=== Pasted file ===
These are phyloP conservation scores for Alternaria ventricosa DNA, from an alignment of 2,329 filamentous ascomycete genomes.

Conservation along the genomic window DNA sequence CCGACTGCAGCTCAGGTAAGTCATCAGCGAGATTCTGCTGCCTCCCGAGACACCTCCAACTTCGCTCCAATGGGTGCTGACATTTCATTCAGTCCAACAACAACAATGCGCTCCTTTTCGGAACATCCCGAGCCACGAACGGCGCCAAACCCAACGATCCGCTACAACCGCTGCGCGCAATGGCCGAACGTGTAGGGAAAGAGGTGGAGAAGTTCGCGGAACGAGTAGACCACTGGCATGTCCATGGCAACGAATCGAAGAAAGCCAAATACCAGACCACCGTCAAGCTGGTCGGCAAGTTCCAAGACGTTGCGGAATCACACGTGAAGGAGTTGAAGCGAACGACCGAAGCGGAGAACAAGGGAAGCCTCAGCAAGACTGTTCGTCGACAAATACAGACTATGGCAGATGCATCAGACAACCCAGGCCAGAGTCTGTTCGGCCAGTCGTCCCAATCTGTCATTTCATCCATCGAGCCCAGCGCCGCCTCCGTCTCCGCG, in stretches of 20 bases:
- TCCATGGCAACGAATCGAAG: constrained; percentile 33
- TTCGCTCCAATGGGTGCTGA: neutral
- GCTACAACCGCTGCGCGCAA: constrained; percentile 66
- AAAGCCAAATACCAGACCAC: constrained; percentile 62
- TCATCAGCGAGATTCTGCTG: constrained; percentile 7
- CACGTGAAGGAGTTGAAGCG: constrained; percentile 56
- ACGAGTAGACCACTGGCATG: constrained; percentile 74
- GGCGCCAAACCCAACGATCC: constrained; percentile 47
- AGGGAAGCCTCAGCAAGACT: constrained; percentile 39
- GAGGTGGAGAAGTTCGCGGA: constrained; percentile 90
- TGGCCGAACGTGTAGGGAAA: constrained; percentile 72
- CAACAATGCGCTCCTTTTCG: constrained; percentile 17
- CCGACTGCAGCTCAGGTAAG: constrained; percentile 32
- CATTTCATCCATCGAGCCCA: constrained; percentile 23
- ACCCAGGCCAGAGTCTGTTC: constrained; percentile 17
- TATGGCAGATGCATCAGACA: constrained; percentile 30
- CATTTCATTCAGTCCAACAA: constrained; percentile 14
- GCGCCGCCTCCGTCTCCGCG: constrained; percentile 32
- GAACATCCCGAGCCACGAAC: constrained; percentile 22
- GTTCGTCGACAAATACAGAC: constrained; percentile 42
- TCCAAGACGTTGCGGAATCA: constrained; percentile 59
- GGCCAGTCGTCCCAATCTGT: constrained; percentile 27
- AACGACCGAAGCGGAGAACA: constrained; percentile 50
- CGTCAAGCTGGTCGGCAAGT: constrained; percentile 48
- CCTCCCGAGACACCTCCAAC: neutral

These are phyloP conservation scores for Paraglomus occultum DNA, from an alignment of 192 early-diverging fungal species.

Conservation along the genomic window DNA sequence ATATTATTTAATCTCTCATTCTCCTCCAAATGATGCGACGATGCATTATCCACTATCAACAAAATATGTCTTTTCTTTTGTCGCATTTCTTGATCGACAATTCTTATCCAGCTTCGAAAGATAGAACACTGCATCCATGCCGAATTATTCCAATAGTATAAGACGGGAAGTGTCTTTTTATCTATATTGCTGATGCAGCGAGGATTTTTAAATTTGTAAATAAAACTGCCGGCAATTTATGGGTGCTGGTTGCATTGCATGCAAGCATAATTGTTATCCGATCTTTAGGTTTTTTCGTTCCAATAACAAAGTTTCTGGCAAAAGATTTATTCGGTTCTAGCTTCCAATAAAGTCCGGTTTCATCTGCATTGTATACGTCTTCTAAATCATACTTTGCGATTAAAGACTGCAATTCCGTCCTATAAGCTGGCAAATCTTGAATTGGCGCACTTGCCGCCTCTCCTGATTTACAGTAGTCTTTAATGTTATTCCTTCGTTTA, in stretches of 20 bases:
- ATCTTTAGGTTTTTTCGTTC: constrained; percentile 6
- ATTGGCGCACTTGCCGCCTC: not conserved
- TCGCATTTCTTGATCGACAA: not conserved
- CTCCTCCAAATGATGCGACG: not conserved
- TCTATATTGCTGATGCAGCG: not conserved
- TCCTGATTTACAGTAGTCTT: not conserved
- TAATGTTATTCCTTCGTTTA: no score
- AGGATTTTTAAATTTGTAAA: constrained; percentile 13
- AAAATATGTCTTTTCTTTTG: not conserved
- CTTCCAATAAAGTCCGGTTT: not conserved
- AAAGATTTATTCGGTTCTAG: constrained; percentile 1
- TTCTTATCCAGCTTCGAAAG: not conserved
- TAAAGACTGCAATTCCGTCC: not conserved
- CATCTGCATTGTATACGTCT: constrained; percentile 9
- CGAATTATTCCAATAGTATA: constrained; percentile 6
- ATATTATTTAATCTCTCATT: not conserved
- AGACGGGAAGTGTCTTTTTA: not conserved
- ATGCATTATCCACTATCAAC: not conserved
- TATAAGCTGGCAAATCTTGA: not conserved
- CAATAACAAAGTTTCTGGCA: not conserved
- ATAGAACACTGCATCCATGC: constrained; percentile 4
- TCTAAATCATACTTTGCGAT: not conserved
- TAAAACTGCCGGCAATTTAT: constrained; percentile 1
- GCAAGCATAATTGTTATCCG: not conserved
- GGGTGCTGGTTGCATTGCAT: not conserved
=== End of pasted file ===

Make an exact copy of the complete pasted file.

These are phyloP conservation scores for Alternaria ventricosa DNA, from an alignment of 2,329 filamentous ascomycete genomes.

Conservation along the genomic window DNA sequence CCGACTGCAGCTCAGGTAAGTCATCAGCGAGATTCTGCTGCCTCCCGAGACACCTCCAACTTCGCTCCAATGGGTGCTGACATTTCATTCAGTCCAACAACAACAATGCGCTCCTTTTCGGAACATCCCGAGCCACGAACGGCGCCAAACCCAACGATCCGCTACAACCGCTGCGCGCAATGGCCGAACGTGTAGGGAAAGAGGTGGAGAAGTTCGCGGAACGAGTAGACCACTGGCATGTCCATGGCAACGAATCGAAGAAAGCCAAATACCAGACCACCGTCAAGCTGGTCGGCAAGTTCCAAGACGTTGCGGAATCACACGTGAAGGAGTTGAAGCGAACGACCGAAGCGGAGAACAAGGGAAGCCTCAGCAAGACTGTTCGTCGACAAATACAGACTATGGCAGATGCATCAGACAACCCAGGCCAGAGTCTGTTCGGCCAGTCGTCCCAATCTGTCATTTCATCCATCGAGCCCAGCGCCGCCTCCGTCTCCGCG, in stretches of 20 bases:
- TCCATGGCAACGAATCGAAG: constrained; percentile 33
- TTCGCTCCAATGGGTGCTGA: neutral
- GCTACAACCGCTGCGCGCAA: constrained; percentile 66
- AAAGCCAAATACCAGACCAC: constrained; percentile 62
- TCATCAGCGAGATTCTGCTG: constrained; percentile 7
- CACGTGAAGGAGTTGAAGCG: constrained; percentile 56
- ACGAGTAGACCACTGGCATG: constrained; percentile 74
- GGCGCCAAACCCAACGATCC: constrained; percentile 47
- AGGGAAGCCTCAGCAAGACT: constrained; percentile 39
- GAGGTGGAGAAGTTCGCGGA: constrained; percentile 90
- TGGCCGAACGTGTAGGGAAA: constrained; percentile 72
- CAACAATGCGCTCCTTTTCG: constrained; percentile 17
- CCGACTGCAGCTCAGGTAAG: constrained; percentile 32
- CATTTCATCCATCGAGCCCA: constrained; percentile 23
- ACCCAGGCCAGAGTCTGTTC: constrained; percentile 17
- TATGGCAGATGCATCAGACA: constrained; percentile 30
- CATTTCATTCAGTCCAACAA: constrained; percentile 14
- GCGCCGCCTCCGTCTCCGCG: constrained; percentile 32
- GAACATCCCGAGCCACGAAC: constrained; percentile 22
- GTTCGTCGACAAATACAGAC: constrained; percentile 42
- TCCAAGACGTTGCGGAATCA: constrained; percentile 59
- GGCCAGTCGTCCCAATCTGT: constrained; percentile 27
- AACGACCGAAGCGGAGAACA: constrained; percentile 50
- CGTCAAGCTGGTCGGCAAGT: constrained; percentile 48
- CCTCCCGAGACACCTCCAAC: neutral

These are phyloP conservation scores for Paraglomus occultum DNA, from an alignment of 192 early-diverging fungal species.

Conservation along the genomic window DNA sequence ATATTATTTAATCTCTCATTCTCCTCCAAATGATGCGACGATGCATTATCCACTATCAACAAAATATGTCTTTTCTTTTGTCGCATTTCTTGATCGACAATTCTTATCCAGCTTCGAAAGATAGAACACTGCATCCATGCCGAATTATTCCAATAGTATAAGACGGGAAGTGTCTTTTTATCTATATTGCTGATGCAGCGAGGATTTTTAAATTTGTAAATAAAACTGCCGGCAATTTATGGGTGCTGGTTGCATTGCATGCAAGCATAATTGTTATCCGATCTTTAGGTTTTTTCGTTCCAATAACAAAGTTTCTGGCAAAAGATTTATTCGGTTCTAGCTTCCAATAAAGTCCGGTTTCATCTGCATTGTATACGTCTTCTAAATCATACTTTGCGATTAAAGACTGCAATTCCGTCCTATAAGCTGGCAAATCTTGAATTGGCGCACTTGCCGCCTCTCCTGATTTACAGTAGTCTTTAATGTTATTCCTTCGTTTA, in stretches of 20 bases:
- ATCTTTAGGTTTTTTCGTTC: constrained; percentile 6
- ATTGGCGCACTTGCCGCCTC: not conserved
- TCGCATTTCTTGATCGACAA: not conserved
- CTCCTCCAAATGATGCGACG: not conserved
- TCTATATTGCTGATGCAGCG: not conserved
- TCCTGATTTACAGTAGTCTT: not conserved
- TAATGTTATTCCTTCGTTTA: no score
- AGGATTTTTAAATTTGTAAA: constrained; percentile 13
- AAAATATGTCTTTTCTTTTG: not conserved
- CTTCCAATAAAGTCCGGTTT: not conserved
- AAAGATTTATTCGGTTCTAG: constrained; percentile 1
- TTCTTATCCAGCTTCGAAAG: not conserved
- TAAAGACTGCAATTCCGTCC: not conserved
- CATCTGCATTGTATACGTCT: constrained; percentile 9
- CGAATTATTCCAATAGTATA: constrained; percentile 6
- ATATTATTTAATCTCTCATT: not conserved
- AGACGGGAAGTGTCTTTTTA: not conserved
- ATGCATTATCCACTATCAAC: not conserved
- TATAAGCTGGCAAATCTTGA: not conserved
- CAATAACAAAGTTTCTGGCA: not conserved
- ATAGAACACTGCATCCATGC: constrained; percentile 4
- TCTAAATCATACTTTGCGAT: not conserved
- TAAAACTGCCGGCAATTTAT: constrained; percentile 1
- GCAAGCATAATTGTTATCCG: not conserved
- GGGTGCTGGTTGCATTGCAT: not conserved